Here is a picture I created with the camera and a photo editing application on my iPhone: a slight abstraction of sand, sea, and cloudy sky. Instant art, of a sort. Arrange a gilt frame around it, hang it in a gallery, and who would know I wasn't a graduate of the school of Bob Ross or some paint-by-numbers masterclass?
Thunderstorms were skirting the shoreline that day and the waves were unusually large, leaping headfirst into each other, belly flopping on the beach, then running back for more. A scene to take the breath away such as the ocean provides so often, easy to imagine being a shipwrecked sailor on a desert island, or to believe you glimpsed Neptune riding a seahorse through the undertow, or to turn around and spy a mermaid basking on those rocks. This, I decided as I took my picture, is why we take vacations.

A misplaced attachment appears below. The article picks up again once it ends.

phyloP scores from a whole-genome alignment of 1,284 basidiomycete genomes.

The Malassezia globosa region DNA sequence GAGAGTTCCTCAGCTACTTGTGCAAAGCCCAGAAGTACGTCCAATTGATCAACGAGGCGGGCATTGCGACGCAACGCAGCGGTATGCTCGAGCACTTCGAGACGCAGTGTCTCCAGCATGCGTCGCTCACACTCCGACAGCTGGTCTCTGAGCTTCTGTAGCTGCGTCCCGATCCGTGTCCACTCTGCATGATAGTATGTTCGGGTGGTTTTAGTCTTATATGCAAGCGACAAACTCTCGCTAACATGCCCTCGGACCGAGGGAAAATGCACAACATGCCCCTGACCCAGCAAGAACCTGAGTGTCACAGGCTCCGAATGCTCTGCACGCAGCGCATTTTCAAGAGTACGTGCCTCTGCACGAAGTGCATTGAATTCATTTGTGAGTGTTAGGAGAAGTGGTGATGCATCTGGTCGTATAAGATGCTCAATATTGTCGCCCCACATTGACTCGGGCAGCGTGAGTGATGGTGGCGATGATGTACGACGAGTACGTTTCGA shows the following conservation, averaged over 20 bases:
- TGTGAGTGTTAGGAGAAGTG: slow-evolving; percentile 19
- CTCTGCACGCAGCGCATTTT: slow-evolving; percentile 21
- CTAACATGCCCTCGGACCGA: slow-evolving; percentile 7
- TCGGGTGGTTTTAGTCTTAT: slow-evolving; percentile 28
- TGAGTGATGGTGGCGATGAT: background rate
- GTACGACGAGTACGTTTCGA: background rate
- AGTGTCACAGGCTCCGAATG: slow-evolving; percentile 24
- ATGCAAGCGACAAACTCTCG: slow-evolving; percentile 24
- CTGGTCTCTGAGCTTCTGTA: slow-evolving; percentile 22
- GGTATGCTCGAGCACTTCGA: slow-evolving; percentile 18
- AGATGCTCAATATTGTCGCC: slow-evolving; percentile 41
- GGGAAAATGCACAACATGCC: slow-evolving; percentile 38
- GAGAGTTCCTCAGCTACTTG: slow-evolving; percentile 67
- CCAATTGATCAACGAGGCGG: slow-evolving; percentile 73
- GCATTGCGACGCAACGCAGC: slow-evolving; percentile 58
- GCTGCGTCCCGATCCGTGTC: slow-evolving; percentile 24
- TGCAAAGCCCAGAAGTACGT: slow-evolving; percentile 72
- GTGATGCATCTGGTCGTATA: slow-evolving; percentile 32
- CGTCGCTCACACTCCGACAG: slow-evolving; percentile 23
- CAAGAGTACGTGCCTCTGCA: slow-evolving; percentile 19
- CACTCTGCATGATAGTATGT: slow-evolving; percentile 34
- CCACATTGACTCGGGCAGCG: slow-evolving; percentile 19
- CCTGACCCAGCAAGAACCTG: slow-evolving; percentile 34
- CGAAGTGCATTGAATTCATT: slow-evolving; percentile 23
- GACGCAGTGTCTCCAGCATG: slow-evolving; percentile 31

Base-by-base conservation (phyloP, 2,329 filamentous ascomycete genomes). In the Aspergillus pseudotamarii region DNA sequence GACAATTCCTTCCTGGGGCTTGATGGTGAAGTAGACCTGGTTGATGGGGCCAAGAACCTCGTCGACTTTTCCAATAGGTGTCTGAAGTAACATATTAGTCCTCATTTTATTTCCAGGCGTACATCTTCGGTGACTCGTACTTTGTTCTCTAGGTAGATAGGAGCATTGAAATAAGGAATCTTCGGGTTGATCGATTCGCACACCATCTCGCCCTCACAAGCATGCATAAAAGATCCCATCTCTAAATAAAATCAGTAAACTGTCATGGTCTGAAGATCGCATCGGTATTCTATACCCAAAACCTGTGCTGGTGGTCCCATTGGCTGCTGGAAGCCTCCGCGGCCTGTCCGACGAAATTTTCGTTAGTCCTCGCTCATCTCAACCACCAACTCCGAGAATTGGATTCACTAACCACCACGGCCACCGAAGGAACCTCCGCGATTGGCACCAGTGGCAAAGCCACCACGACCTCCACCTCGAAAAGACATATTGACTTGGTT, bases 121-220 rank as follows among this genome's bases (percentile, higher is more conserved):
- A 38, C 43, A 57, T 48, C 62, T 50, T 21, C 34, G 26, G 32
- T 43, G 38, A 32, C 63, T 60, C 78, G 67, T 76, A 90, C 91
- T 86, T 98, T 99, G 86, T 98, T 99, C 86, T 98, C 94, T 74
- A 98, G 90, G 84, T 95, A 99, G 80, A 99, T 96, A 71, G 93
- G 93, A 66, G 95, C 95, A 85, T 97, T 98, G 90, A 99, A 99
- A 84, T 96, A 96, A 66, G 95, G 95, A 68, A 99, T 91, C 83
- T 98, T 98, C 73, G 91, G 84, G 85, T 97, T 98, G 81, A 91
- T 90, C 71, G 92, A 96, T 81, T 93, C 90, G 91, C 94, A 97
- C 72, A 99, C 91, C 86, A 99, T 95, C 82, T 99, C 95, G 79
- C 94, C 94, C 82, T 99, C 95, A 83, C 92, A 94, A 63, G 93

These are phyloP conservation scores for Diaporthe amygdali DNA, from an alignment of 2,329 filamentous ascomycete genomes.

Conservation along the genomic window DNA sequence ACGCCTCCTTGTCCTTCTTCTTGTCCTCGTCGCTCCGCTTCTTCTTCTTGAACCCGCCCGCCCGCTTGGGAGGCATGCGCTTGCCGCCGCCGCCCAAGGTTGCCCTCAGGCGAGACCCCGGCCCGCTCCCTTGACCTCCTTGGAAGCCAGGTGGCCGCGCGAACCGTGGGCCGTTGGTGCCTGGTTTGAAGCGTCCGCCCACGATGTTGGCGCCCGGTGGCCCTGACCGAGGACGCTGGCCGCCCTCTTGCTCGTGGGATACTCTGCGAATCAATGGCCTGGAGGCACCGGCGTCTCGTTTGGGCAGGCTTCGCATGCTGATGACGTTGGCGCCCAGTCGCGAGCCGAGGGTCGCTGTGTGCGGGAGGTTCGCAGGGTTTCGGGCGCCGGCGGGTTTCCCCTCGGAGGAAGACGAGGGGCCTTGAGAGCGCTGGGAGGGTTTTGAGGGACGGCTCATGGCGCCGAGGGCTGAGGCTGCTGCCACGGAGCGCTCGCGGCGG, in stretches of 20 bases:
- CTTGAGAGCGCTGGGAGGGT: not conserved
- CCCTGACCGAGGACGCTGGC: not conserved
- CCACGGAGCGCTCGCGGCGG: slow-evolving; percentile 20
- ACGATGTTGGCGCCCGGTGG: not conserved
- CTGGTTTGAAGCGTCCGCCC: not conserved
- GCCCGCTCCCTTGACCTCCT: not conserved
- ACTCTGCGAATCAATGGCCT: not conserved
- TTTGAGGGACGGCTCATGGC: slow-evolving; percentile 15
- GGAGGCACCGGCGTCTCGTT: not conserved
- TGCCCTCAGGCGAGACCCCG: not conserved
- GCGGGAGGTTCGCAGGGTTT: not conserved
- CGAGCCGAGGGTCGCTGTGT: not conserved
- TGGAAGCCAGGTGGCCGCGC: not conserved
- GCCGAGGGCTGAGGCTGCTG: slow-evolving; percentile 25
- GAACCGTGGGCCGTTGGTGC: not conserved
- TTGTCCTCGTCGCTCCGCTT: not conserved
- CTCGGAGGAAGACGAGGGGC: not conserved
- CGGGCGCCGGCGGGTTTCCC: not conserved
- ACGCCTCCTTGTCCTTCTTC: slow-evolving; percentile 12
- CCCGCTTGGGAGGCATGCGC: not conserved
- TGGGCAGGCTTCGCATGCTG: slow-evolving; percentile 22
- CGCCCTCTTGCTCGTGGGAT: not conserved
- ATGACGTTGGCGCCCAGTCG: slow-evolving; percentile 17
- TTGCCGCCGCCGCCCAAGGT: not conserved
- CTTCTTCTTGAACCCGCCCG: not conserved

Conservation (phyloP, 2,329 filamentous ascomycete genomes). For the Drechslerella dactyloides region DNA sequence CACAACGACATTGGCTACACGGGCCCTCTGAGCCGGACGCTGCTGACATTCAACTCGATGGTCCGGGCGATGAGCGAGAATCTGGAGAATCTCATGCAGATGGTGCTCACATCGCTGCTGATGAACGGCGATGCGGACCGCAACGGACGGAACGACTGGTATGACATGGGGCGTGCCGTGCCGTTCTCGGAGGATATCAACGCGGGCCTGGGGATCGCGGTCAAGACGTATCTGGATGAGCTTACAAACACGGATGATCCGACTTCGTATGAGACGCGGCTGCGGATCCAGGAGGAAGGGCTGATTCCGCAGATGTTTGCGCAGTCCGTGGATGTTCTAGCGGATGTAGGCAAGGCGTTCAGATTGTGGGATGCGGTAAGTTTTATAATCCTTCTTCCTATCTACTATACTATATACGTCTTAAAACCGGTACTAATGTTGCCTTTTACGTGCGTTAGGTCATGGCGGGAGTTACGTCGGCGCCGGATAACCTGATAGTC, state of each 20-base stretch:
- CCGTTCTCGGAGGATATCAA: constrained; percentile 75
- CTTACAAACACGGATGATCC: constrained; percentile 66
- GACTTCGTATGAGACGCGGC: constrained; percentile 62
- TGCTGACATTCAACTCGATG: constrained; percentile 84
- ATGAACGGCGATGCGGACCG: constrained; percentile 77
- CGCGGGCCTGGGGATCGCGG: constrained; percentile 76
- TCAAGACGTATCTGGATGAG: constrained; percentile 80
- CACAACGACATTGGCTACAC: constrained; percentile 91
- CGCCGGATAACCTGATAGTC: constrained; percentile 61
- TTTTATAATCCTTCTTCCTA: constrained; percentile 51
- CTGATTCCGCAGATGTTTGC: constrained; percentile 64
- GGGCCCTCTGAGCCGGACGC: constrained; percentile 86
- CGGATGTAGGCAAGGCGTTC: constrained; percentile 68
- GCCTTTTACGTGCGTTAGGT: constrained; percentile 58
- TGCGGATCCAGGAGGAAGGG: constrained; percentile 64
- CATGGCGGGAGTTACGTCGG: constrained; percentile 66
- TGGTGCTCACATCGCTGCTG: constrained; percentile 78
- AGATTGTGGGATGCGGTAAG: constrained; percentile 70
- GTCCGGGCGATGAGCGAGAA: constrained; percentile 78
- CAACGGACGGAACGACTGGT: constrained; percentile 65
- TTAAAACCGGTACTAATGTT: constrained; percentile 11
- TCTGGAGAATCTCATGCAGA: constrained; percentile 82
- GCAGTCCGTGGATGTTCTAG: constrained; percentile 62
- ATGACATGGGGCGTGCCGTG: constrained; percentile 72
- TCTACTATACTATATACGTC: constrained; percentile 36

Alas, you can never quite "enjoy the moment" at the seashore. The relentless breaking of the waves keeps dragging you unceremoniously into the next second. You are only too aware of the ocean's complete indifference to your efforts at momentary transcendentalism; that the sand doesn't give a crushed seashell about your mythopoetic notions; that somewhere out there, just out of reach, a lugubrious octopus drapes its tentacles over a sunken treasure chest that can never be yours.